My DH diligently considered the problem of broadcasting time-critical messages from a known source to a group of people that wish to remain anonymous.  This problem is difficult to solve, and he has been unable to devise an ideal solution. He has tried to avoid excessive detail and only cover the main points.  The following is from my DH, starting with a disclaimer:

I take no responsibility for the correctness or incorrectness of the following.  I have made a good-faith effort to understand the problem and potential solutions [to secure broadcasting], and to describe my understanding clearly in the following text, but I do not guarantee any of the information I am providing here.  I am not a security expert, and there is the distinct possibility that I am lacking critical knowledge which could result in negative consequences if anyone acts on any of this information.  I have performed what I consider a thorough online search over a few weeks, and have hit the point where I am not discovering new pertinent information.


The best option I have found is that the agency tweets alerts using Twitter.  The “followers” (people that want to remain anonymous) use a dummy/anonymous Twitter account to follow the agency’s account and sign up for push notifications on tweets.  A dummy account can be created on Twitter by providing a full name (any name) and an email address.  That email address can be acquired from various free email services without providing any information, e.g., (though Twitter does some checking of the name & email address to try and reject automated signups.)  No phone number is required.

Pros: relatively simple to setup; the followers will get instantly notified of alerts on iOS/Android/PC; since Twitter is used by so many people its use will not be a red flag even though it will be obvious to any snoopers that the followers are using Twitter; dummy/anonymous accounts allow followers to avoid sharing any of their actual information (e.g., phone number, email address, personal connections); follower-to-follower (or fake-follower to real-follower) communication could easily be ignored and would not be mistaken for messages from the agency.

Cons: anyone can find out the followers’ accounts; Twitter will know the followers’ IP addresses (which can then be used to find the physical location); followers that use a non-anonymous account will be connecting their personal info/connections to these tweets (a very public trove of information) so followers that normally use Twitter will have to remember to switch accounts back and forth; the tweets themselves (i.e., the messages from the agency) would be completely public (that doesn’t seem like a big downside based on my understanding of the problem).

So to be completely clear, a powerful government could get the necessary info from the Twitter company to track down the phone equipment/service and physical location of everyone getting notified of the agency alerts.  It may be possible for someone to get sufficient info even without Twitter’s support.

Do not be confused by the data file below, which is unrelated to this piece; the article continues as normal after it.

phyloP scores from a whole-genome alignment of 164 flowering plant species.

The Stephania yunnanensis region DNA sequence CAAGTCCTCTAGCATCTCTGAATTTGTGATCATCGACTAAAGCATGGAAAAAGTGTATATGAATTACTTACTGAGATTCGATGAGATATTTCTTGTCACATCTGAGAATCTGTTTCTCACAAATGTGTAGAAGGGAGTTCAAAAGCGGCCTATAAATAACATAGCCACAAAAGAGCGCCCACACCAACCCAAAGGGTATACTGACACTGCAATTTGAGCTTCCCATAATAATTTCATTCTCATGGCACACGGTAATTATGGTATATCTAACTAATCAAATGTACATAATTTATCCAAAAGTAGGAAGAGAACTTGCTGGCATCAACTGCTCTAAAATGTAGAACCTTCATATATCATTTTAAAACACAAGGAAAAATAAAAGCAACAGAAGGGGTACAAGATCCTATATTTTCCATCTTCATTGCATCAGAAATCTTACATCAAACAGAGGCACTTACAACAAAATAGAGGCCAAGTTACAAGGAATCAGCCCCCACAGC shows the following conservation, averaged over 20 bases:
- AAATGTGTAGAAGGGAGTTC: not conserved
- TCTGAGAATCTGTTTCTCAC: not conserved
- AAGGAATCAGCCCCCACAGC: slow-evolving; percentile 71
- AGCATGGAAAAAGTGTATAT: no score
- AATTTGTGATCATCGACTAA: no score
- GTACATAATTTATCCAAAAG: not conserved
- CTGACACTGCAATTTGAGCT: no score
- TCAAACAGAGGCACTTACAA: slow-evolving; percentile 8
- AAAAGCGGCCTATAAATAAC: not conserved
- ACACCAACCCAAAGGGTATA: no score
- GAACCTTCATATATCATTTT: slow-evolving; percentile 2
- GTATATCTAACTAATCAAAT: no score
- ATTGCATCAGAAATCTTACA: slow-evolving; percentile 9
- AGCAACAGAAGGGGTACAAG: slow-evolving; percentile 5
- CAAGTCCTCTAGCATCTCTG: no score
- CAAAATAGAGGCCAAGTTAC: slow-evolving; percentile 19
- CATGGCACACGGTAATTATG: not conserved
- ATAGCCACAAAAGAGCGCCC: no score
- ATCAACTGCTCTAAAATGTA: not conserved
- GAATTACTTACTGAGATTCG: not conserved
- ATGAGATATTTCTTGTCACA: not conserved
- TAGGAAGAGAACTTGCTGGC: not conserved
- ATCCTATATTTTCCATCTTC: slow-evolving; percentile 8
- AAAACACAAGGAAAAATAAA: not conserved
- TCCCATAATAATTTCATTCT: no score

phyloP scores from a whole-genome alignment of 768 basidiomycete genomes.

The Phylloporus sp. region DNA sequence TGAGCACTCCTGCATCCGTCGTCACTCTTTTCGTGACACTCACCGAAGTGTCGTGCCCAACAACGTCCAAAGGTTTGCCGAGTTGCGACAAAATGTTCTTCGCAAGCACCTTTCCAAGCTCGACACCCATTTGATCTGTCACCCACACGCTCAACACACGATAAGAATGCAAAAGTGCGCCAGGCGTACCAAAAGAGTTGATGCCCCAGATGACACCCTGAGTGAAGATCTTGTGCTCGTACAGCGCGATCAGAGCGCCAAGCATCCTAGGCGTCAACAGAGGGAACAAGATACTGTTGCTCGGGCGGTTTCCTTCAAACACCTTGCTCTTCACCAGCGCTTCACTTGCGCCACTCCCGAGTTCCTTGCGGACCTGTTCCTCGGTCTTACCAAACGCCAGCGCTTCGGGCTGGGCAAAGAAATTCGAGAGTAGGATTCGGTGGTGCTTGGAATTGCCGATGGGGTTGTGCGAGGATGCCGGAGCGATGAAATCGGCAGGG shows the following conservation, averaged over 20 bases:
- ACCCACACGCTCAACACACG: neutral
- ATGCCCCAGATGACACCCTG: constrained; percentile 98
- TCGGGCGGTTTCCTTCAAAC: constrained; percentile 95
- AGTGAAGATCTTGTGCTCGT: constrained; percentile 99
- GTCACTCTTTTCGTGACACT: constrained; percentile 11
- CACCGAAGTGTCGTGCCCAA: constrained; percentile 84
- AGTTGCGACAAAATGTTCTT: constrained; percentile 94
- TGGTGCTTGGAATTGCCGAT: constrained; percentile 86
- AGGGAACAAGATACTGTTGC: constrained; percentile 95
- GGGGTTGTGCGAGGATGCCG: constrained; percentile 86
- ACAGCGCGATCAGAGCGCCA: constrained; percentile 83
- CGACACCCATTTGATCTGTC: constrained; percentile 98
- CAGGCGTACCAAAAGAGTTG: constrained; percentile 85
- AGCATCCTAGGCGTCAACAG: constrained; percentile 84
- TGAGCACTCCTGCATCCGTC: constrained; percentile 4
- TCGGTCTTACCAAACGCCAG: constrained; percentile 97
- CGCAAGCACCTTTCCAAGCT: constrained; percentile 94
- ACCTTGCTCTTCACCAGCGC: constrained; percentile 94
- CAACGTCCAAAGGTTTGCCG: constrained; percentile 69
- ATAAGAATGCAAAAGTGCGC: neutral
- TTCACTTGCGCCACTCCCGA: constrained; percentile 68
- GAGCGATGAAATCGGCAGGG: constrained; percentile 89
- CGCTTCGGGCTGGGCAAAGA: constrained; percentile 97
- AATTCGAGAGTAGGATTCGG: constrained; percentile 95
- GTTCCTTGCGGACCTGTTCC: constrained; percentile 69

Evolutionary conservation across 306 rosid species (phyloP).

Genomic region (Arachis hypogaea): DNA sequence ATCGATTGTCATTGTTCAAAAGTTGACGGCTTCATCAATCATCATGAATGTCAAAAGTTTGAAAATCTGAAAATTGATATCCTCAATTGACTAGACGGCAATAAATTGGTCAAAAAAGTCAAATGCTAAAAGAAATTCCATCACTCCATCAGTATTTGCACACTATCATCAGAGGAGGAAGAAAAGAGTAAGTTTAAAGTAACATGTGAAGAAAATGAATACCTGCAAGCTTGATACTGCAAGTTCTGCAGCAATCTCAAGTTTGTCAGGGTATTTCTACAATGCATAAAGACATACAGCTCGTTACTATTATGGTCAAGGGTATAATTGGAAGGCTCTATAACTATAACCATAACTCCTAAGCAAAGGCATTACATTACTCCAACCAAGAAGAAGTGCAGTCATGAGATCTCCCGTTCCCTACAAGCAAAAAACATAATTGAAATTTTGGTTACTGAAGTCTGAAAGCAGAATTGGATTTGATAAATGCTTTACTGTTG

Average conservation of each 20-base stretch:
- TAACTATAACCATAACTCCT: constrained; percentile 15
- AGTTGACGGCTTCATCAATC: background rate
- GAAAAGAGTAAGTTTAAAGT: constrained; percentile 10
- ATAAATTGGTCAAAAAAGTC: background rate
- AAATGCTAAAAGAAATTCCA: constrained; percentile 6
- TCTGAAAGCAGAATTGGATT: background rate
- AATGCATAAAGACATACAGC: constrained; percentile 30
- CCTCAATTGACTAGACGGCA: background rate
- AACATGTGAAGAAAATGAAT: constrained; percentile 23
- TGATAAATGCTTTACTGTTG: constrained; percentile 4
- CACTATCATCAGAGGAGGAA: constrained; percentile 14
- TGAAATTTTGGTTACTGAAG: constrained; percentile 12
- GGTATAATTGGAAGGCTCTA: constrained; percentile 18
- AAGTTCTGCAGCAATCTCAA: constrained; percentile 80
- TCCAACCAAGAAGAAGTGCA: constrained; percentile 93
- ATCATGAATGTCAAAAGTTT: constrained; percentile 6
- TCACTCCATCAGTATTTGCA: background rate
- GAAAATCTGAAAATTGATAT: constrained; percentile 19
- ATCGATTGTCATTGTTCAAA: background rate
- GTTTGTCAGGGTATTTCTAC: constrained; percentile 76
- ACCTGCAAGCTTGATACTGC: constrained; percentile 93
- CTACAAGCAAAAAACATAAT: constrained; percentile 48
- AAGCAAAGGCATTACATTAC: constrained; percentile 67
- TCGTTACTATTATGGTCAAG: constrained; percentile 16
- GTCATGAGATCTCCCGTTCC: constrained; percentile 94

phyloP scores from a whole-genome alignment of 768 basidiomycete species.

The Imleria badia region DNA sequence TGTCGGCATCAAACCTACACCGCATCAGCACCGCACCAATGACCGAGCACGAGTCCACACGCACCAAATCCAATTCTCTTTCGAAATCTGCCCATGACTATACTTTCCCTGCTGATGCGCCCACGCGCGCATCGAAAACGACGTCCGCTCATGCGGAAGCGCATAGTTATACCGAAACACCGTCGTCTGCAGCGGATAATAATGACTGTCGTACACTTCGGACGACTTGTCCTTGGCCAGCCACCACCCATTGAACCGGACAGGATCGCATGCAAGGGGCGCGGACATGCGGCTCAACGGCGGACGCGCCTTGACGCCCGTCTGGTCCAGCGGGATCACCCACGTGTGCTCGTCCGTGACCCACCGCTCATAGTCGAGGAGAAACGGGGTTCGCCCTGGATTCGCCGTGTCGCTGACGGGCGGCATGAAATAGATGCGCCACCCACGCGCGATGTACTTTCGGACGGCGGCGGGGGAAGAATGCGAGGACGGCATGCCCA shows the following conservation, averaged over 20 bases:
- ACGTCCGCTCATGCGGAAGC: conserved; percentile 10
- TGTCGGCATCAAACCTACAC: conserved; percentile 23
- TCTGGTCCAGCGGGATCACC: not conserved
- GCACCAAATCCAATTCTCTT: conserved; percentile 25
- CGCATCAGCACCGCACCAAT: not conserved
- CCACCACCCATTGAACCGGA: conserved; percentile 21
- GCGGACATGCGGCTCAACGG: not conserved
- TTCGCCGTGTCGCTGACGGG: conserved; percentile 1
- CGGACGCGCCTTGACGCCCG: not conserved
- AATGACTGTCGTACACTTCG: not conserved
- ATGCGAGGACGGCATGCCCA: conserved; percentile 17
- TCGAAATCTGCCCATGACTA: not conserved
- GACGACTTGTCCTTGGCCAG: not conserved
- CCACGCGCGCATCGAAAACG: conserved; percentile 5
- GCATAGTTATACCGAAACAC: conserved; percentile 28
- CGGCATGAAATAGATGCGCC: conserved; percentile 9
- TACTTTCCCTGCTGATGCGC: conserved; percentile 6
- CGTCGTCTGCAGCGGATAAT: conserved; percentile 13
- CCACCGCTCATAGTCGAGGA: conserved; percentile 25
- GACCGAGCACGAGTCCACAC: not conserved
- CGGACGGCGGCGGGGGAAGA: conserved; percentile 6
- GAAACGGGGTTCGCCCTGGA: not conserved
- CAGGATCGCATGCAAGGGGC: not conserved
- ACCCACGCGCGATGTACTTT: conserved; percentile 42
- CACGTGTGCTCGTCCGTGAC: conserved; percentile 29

The second-best option I found is to use one (or more) of a handful of Instant Messaging programs.  A big downside to using an Instant Messaging (aka chat) program is that the problem I am trying to solve is how to *broadcast* messages, and setting up two-way communication between all the members of the group can actually be a negative. For example, what if someone(s) start sending false messages on purpose or by accident?  What if they use the chat program to start one-on-one discussions with the other “followers”?  For this reason, chat programs are really the wrong tool for the job, but when you don’t have a perfect tool sometimes you have to make do with the wrong one.

Almost any program could work, but they each have pros and cons. For example, Signal is very secure and is the chat program of choice for Indivisible and some other security-conscious groups. The messages are end-to-end encrypted, so one can snoop on your messages (unless they hack the sending or receiving phone). Unfortunately, Signal displays all the users’ phone numbers to the other users in the group which would make it easy for a snooper that breached the group to find the physical locations of all the users.  One of the tenets of secure communications is to “assume breach”, which means one should always assume that there’s a snoop/spy/mole that already has access to your systems/groups/messages.  For example, someone joins the group, then their phone gets stolen and hacked and now there’s a spy in your supposedly-secure group that can see all your phone numbers….that’s one of the reasons a chat program might not be the right tool because then everyone treats that spy as a trusted member.